Tuesday, 16 October 2012

This is My Perspective. . .

A parent at my school wrote this piece in hopes that all teachers would understand her perspective.  Her son is diagnosed with Sensory Processing Disorder among other diagnoses that affect his ability to function in the classroom.  He has been at our school for three years and as a staff, we have moved forward but every now and then, disbelief and an attitude of segregation rears its ugly head.  Both mom and I realize that we are trailblazers for the next students who come to our school community.  Sometimes, though, it makes us weary. . .

I am a parent of two children with exceptional needs.  Our son lives in [your community] and your school is his school.  Quite often I have to remind myself when frustrated that our Universities are robbing our teachers by not instructing Universal design, remind myself to not point fingers and judge those who are doing all they can to educate my child.  I cannot get mad for what you do not know. 

Back in the good old days there was a school for children like our child and then sadly only a community school for children like our daughter who is close to being at genius I.Q.

Today, life is about choices. Today, life is about blending and acceptance.  Our other child with her very high I.Q. could be in a gifted program but we chose a bilingual program and in that program she helps many of her classmates which teaches her empathy, kindness, patience and esteem and confidence.  More importantly she wishes to be a teacher as she is inspired by how many she is helping.

I see that often when I come to the school.  So many who are so interested to inspiring at whatever level.

Often you don’t think I know how you feel about special needs, our about how you feel about my child in your school.  Just like you hurt when you hear parent gossiping, we parents feel the same.  You may not say anything in the hallway but your discussion around the lunch table is heard.  Your eyes dropping or lack of social engagement to me or to my child, screams volumes to your non-acceptance of my child.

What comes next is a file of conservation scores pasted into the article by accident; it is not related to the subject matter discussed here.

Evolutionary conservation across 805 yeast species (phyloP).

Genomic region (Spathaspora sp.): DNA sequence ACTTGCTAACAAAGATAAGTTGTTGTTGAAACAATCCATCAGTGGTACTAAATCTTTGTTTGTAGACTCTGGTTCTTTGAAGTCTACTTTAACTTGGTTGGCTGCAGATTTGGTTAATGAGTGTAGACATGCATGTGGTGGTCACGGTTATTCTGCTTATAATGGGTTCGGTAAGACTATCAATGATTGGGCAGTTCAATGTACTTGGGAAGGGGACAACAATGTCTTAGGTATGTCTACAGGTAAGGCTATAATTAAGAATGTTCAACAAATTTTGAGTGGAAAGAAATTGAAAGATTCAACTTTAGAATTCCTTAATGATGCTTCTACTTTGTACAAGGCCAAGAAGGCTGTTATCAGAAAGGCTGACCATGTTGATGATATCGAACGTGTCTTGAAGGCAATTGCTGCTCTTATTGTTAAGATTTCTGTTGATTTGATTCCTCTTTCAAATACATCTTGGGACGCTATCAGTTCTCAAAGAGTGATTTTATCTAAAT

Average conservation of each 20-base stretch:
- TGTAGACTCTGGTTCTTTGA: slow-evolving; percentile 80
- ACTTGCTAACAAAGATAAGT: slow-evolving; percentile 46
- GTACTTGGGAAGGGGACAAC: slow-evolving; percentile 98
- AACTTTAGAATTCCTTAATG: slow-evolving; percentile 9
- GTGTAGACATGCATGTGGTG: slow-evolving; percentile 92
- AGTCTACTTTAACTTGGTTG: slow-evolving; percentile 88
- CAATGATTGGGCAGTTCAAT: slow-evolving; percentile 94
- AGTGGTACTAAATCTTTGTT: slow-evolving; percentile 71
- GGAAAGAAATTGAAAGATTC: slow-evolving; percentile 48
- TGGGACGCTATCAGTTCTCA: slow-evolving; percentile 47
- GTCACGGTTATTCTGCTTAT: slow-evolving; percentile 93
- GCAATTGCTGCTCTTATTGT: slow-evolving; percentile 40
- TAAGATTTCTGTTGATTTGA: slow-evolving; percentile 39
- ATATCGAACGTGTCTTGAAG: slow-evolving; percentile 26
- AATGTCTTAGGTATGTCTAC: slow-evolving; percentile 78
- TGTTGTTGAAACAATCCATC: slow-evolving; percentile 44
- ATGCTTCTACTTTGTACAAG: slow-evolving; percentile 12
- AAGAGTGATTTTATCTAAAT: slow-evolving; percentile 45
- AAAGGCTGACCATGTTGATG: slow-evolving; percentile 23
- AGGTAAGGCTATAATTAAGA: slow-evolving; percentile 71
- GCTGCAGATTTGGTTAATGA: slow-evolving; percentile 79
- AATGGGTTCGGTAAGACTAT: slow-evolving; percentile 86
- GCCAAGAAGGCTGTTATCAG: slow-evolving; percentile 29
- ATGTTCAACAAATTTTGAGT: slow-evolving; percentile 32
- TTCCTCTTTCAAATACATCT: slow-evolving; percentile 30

My child may have challenges but one of the gifts is high intuition.  Your negative thoughts or beliefs are being transferred onto my child, only they don’t know you see that they should be somewhere else; they assume you simply don’t like them.  Is that really what elementary school should be transferring onto any child?

Children in elementary are only at the beginning of their destiny.  Your input will echo throughout their lives always; your input creates not only their destiny but their destination.  What you believe you create.
She is right - what you believe, you create.  When you believe students with special needs should only be somewhere else, you create a community that does not accept differences.  When you believe all children can learn and will learn in your classroom, you create a culture of acceptance and inclusion.  As we grow older, I hope this next generation is accepting of differences, because before long, you and I will be different - we will be old and unable to care for ourselves.  What a different kind of world we would live in if we were still accepted as important members of society. Just a thought. . .

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